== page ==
Conserving the Nature of America

News Release

Service Celebrates First Day of Issue Save Vanishing Species Stamp

September 16, 2011


Division of Public Affairs
External Affairs
Telephone: 703-358-2220

MEDIA ADVISORY For Immediate Release

On Tuesday, September 20, 2011, U. S. Fish and Wildlife Service will join with the U. S. Postal Service to celebrate the first day of issue of the Save Vanishing Species Stamp to Benefit Wild Tigers, Rhinos, Elephants, Great Apes and Marine Turtles. The Save Vanishing Species stamp represents the first U. S. postage stamp issued in the 164-year history of the Postal Service that will raise funds for international wildlife conservation. Proceeds from the sale of the stamp will directly benefit the Wildlife Without Borders Multinational Species Conservation Funds, administered by the U. S. Fish and Wildlife Service. For more information, please visit:

Tuesday, September 20, 2011 (Tuesday)
10:00 a.m. (EST)
Duration: 20 minutes

Teiko Saito, Assistant Director, International Affairs, U.S. Fish and 
Wildlife Service
Stephen M. Kearney, Executive Director, Stamp Services, United States 
Postal Service
Dennis W. Kelly, Director, Smithsonian’s National Zoo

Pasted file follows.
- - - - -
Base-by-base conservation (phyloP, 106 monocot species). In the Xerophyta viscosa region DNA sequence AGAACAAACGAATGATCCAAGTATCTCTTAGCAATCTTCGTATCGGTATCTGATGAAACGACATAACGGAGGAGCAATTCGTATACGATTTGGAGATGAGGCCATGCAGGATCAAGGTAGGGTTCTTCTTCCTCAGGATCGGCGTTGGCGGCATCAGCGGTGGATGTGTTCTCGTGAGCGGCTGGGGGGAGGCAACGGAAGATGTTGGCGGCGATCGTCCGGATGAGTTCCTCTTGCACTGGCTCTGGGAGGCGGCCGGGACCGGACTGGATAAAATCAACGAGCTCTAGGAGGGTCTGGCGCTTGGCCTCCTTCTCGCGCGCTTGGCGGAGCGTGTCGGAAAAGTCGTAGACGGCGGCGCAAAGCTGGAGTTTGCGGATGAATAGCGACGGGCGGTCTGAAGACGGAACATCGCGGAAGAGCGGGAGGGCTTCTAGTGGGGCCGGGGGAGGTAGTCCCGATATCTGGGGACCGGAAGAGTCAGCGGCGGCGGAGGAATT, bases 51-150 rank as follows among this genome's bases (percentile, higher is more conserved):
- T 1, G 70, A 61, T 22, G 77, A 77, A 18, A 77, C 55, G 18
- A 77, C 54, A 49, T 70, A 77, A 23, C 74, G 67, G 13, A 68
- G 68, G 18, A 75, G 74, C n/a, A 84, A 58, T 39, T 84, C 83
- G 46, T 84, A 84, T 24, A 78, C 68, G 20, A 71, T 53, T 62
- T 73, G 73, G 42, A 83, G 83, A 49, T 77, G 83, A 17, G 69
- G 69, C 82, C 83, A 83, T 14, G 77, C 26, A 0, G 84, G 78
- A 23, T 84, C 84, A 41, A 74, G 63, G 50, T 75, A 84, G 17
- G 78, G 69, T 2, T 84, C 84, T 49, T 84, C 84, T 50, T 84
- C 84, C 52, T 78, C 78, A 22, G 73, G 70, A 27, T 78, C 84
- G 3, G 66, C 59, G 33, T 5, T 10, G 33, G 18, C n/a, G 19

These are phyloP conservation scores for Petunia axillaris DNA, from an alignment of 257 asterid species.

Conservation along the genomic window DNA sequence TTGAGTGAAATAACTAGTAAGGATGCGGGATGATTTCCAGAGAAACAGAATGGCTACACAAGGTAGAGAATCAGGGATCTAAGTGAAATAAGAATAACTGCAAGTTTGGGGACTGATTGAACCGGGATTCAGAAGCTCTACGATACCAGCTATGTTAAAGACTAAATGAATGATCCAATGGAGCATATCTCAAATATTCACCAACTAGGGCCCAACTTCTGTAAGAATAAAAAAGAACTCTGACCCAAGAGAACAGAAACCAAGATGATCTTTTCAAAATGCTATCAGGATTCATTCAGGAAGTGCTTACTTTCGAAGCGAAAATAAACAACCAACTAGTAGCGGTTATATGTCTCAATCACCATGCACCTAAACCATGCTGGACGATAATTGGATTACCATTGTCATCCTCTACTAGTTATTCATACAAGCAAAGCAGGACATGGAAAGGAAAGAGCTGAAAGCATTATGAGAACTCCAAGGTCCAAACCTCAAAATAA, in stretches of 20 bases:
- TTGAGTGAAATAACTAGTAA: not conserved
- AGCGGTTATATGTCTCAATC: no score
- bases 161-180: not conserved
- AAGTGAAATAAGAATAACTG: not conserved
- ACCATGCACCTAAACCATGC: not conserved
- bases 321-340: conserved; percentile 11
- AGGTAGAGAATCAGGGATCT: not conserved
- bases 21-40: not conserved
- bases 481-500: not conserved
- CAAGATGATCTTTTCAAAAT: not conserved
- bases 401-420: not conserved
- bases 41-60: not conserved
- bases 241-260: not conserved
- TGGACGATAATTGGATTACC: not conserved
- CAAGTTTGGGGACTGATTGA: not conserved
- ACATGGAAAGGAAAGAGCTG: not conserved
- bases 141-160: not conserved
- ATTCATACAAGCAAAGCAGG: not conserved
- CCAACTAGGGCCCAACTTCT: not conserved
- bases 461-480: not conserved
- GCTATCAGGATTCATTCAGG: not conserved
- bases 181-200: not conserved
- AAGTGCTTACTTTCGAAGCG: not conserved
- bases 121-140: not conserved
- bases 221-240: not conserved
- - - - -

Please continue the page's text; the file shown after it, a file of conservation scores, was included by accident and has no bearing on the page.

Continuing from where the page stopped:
Joshua Ginsberg, Senior Vice President, Wildlife Conservation Society
Ginette Hemley, Senior Vice President, World Wildlife Fund

Smithsonian’s National Zoo
Tiger Exhibit
3001 Connecticut Ave
Washington, DC 

Open to the public. No RSVP required.

Event attendees will receive a $5.00 parking voucher at the registration table for Parking Lot D at the National Zoo.

Special Note for Broadcast News Editors/Producers:

A satellite media availability is being coordinated by Busch Gardens “Jungala” in Tampa, Florida from 6 am EST until 2 pm EST on the 20th of September.

Dr. Herbert A. Raffaele, Chief of the U. S. Fish and Wildlife Service’s Division of International Conservation will be available for interviews via satellite. He can tell your viewers why tigers are one of the most vulnerable species on the planet and describe how this stamp can help wildlife conservation on a global scale.

To book a 10 or 15 minute window, please contact Lauren Gottlieb at (908) 301-0819. Upon booking, you will be provided with background, a bio, b-roll, and suggested questions.

Information contained in older news items may be outdated. These materials are made available as historical archival information only. Individual contacts have been replaced with general External Affairs office information. No other updates have been made to the information and we do not guarantee current accuracy or completeness.

The mission of the U.S. Fish and Wildlife Service is working with others to conserve, protect, and enhance fish, wildlife, plants, and their habitats for the continuing benefit of the American people. We are both a leader and trusted partner in fish and wildlife conservation, known for our scientific excellence, stewardship of lands and natural resources, dedicated professionals, and commitment to public service. For more information on our work and the people who make it happen, visit

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